Lucire Lucire home page / Fashion / / Volante: travel features and news / Living / Lucire: Insider blog
News headlines / Lucire Reader Forum / Subscribe to the print editions of Lucire
Lucire Community 
Lucire feedback 
Subscribe to the Lucire Insider feed
Subscribe to Lucire

living: exhibitions


Capturing celebrityCapturing celebrity

Coco Chanel by Beaton
Gabrielle 'Coco' Chanel, 1937, Cecil Beaton. (Cecil Beaton Archive, Sotheby's, London)


Cecil Beaton photographed everyone from Jean Cocteau to Jean Shrimpton, documenting the 20th century’s fascination for celebrity
photographed by Cecil Beaton


IN THE LAST NINE YEARS, Lucire has attended numerous exhibitions. The exhibitions have to be relevant to readers, and significant to fashion and society. Thus, we looked at Jacqueline Kennedy’s White House years’ dresses in New York, and we paid tribute to Gianni Versace at Te Papa in Wellington; we celebrated Japonism in fashion at Te Papa in 2003, and now comes another to antipodean shores.

Cecil Beaton’s Portraits, at the Christchurch Art Gallery, is one such exhibition, following a successful stint in 2004 at the National Portrait Gallery in London. That time, it marked one of the biggest showings of Beaton’s work since Sir Roy Strong’s exhibition of the photographer’s work in 1968, coinciding with a renewed interest in Beaton.

We believe Beaton will always be interesting, not just to the fashionista for his contributions to Vogue, but to those fascinated by the cult of celebrity. As one of the twentieth century’s great portrait photographers—if not the archetype of the British portrait photographer—he has tracked everyone from the Sitwells to the Rolling Stones, with the Duke and Duchess of Windsor and Marilyn Monroe in between. The Windsors and Monroe are on display—Monroe’s photographs are from her own collection.

As time passes, Beaton’s work does not fade into the past. His subjects may be increasingly unknown to younger readers, but his way of capturing celebrity remains a fascinating study. He reminds us that the period just before some of us were born was not that different to the time we live in today, and were as celebrity-obsessed as ever.

He was perhaps not known for being technically brilliant, either: Beaton searched for the right moment, and made his reputation on that and on tireless subsequent instructions to retouch. This, too, influences photographers today.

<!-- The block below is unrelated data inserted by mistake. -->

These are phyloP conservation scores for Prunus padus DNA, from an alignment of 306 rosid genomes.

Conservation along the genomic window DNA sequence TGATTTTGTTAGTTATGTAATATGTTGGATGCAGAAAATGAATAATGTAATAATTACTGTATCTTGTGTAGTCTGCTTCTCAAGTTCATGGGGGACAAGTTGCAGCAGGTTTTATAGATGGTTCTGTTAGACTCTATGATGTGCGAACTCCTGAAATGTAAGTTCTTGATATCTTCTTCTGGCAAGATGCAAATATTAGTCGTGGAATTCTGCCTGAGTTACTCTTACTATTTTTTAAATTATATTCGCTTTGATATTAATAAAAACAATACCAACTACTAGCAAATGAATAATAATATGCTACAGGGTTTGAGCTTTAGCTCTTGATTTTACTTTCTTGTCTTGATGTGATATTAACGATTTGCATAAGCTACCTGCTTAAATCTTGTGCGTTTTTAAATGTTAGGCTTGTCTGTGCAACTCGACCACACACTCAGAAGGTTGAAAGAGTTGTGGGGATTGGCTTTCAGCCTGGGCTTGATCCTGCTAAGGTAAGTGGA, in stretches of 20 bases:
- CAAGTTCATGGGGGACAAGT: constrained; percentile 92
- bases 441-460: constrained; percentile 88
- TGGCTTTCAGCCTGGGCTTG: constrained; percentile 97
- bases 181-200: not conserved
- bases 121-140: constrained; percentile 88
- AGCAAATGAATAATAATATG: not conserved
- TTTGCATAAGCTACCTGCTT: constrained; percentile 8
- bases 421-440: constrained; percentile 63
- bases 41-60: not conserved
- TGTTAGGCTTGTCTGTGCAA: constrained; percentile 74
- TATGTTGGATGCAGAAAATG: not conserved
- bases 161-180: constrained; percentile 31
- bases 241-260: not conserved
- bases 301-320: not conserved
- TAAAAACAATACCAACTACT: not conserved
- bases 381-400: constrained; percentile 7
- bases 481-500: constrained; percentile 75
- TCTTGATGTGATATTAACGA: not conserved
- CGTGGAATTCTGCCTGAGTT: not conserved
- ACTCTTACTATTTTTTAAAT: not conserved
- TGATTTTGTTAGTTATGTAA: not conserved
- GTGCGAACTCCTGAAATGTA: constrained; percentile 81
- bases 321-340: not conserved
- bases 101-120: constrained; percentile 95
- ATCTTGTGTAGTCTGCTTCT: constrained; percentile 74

Beaton, born in 1904, bought his first camera—a Kodak 3A—at age 11, and one of his earliest photographs of his sister, Baba, opens the exhibition. The 1922 photograph was taken during Beaton’s college years, and by 1925, he had set up his photographic studio.

Stephen Tennant, one of the “bright young things” of the period (perhaps the brightest?), was an early client and became a close friend. The aristocrat was known for his decadent lifestyle, and Beaton was drawn into this world.

In the 1920s, Beaton not only shot for British Vogue but attended parties for the magazine, describing scenes with Noël Coward, Gladys Cooper and name-dropped in his sentences with the same passion, though perhaps greater courtesy, than may be seen in the press today. Beaton perhaps was the first celebrity photographer: a man as much part of the scene as he was assigned to record it.

In the 1930s, Beaton met George Hoyningen-Heune and Horst P. Horst, fellow photographers from the Continent. Between them, and other Vogue  contributors such as Man Ray and Steichen, they set much of the decade’s leading look in fashion photography.

The exhibition features Beaton’s portraits of Nancy Cunard, the Jungman twins, Gary Cooper, Johnny Weissmüller, Loretta Young, Marlene Dietrich, Coco Chanel, Elsa Schiaparelli, HM Queen Elizabeth (later the Queen Mother), and his friends Jean Cocteau (who called him ‘Malice in Wonderland’) and Pablo Picasso.

After HM King Edward VIII’s abdication, Beaton notably took photographs of the Duke and Duchess of Windsor on their honeymoon, which were published in Vogue.

During the war years, Beaton became an official war photographer, and continued his portraits in this context: Cecil Day-Lewis, Benjamin Britten, and Walter Sickert and Helen Lessore. His most famous portrait during this time, however, was Blitz victim Eileen Dunne in his 1940 work Bomb Victim.